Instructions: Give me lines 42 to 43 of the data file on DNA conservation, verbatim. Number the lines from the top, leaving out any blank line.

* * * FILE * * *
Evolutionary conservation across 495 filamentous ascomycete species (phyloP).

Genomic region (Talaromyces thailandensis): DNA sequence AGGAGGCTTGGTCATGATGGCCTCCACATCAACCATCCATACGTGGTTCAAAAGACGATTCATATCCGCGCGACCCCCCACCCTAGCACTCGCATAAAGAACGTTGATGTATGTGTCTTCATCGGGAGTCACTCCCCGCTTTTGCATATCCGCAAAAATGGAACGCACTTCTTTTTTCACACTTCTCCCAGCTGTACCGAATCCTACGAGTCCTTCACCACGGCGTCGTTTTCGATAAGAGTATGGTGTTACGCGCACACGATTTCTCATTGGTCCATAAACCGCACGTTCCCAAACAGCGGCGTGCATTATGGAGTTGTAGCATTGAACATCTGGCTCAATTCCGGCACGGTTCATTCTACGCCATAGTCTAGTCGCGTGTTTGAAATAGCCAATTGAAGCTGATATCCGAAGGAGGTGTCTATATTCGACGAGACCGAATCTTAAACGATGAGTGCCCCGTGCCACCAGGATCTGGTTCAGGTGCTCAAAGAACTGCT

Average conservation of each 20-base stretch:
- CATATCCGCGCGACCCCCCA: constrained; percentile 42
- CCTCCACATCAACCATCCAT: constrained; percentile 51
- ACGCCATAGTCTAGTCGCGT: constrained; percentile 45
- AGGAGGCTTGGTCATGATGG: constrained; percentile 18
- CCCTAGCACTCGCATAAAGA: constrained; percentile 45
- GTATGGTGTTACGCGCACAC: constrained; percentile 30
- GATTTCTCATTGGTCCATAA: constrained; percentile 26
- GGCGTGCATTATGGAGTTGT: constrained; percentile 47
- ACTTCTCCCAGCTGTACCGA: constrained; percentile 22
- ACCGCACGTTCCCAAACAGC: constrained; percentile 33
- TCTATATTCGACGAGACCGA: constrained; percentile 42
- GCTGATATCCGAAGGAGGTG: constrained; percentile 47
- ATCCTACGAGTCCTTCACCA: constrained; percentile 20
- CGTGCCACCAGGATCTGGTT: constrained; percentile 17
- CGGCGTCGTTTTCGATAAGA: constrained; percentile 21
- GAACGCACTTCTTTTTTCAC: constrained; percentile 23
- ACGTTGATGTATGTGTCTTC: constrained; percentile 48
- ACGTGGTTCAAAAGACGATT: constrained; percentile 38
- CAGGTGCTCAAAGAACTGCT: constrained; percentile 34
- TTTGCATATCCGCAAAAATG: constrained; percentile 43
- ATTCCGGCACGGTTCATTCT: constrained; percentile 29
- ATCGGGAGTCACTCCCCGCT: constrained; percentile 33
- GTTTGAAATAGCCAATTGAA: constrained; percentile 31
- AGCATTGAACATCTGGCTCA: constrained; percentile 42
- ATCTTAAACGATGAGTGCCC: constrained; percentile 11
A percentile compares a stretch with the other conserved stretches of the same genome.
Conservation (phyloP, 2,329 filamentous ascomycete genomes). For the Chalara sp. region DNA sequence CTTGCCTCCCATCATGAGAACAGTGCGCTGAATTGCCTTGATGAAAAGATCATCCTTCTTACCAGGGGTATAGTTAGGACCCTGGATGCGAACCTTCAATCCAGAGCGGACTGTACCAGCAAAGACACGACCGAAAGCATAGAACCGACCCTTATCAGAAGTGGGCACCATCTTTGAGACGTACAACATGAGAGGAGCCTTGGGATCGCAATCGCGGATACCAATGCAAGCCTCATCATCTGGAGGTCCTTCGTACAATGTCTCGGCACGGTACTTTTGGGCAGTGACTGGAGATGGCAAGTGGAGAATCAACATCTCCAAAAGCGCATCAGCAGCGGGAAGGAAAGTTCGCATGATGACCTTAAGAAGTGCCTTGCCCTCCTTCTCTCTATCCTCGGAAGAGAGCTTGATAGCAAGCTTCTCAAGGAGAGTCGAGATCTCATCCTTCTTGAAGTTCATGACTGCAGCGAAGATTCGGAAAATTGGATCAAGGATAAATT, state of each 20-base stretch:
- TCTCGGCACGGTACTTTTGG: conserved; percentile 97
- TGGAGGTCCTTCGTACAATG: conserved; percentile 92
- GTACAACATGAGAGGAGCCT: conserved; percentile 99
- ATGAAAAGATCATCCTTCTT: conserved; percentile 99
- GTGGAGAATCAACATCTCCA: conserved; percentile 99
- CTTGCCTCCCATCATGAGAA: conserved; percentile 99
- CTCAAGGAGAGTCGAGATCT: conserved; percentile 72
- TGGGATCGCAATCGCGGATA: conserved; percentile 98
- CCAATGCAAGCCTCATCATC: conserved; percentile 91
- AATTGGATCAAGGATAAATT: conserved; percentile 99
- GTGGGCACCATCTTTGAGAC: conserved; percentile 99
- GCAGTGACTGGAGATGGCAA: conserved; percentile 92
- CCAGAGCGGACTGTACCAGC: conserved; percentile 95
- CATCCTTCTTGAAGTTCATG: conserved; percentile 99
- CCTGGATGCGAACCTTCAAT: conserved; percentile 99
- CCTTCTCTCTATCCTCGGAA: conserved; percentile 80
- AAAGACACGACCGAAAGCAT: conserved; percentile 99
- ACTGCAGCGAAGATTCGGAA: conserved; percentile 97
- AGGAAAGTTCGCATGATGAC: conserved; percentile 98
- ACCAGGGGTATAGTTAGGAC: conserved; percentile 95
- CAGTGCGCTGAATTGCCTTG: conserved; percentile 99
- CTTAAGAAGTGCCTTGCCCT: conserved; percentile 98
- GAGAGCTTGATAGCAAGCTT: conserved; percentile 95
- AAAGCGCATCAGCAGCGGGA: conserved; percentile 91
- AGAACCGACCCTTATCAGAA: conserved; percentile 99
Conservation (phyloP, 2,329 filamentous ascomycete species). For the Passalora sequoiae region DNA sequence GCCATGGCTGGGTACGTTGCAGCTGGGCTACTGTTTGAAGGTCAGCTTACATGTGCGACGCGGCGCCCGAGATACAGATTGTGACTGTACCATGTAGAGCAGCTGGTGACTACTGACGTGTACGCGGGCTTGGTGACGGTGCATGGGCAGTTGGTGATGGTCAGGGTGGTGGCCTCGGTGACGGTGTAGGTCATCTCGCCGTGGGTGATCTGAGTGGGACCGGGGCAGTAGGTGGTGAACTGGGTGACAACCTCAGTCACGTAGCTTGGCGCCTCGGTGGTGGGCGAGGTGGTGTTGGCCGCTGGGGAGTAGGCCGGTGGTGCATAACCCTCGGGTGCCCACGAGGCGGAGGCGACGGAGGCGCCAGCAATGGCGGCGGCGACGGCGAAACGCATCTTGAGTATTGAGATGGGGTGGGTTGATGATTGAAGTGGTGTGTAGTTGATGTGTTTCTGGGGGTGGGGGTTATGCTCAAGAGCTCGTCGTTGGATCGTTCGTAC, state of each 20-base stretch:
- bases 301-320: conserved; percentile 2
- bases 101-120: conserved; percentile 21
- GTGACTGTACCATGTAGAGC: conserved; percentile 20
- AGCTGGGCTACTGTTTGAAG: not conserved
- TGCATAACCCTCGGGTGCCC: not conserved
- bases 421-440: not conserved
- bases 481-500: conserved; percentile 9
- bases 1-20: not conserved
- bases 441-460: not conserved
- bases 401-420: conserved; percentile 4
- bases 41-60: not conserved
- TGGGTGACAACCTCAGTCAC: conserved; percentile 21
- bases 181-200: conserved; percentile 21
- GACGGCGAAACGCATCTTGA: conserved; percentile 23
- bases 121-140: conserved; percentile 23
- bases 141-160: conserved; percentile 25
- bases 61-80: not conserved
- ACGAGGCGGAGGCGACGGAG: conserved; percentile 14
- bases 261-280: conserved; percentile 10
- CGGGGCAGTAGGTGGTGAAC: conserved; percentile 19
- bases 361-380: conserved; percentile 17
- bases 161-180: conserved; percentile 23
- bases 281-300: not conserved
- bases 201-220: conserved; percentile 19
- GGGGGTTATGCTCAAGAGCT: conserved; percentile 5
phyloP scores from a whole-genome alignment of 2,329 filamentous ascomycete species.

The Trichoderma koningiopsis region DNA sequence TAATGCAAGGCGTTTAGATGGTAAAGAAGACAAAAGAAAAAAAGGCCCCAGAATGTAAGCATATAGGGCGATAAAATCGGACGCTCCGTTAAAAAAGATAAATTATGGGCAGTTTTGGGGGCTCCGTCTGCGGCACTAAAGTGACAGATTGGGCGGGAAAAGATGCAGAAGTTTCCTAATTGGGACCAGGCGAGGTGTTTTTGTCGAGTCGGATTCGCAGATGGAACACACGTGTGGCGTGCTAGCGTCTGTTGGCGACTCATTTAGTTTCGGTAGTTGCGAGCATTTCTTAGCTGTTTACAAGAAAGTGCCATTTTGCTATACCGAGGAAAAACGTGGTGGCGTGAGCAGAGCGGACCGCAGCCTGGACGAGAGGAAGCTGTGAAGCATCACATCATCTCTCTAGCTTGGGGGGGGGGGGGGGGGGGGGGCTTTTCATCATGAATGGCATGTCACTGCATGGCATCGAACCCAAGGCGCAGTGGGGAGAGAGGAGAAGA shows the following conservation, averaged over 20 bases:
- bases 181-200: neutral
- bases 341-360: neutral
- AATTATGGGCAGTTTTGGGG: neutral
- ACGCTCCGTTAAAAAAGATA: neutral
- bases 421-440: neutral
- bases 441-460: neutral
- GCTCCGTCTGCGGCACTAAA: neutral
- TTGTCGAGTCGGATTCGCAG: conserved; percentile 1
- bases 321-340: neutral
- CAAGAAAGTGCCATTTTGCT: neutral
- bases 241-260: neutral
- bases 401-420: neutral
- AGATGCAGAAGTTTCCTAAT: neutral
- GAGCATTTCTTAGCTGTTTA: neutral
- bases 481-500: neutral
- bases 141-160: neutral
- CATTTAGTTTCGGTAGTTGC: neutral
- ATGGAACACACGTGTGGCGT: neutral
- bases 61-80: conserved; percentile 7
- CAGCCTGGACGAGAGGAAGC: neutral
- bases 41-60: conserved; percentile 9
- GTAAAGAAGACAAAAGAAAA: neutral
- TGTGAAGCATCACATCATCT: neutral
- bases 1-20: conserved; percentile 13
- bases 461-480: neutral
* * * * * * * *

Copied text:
- GCAGTGACTGGAGATGGCAA: conserved; percentile 92
- CCAGAGCGGACTGTACCAGC: conserved; percentile 95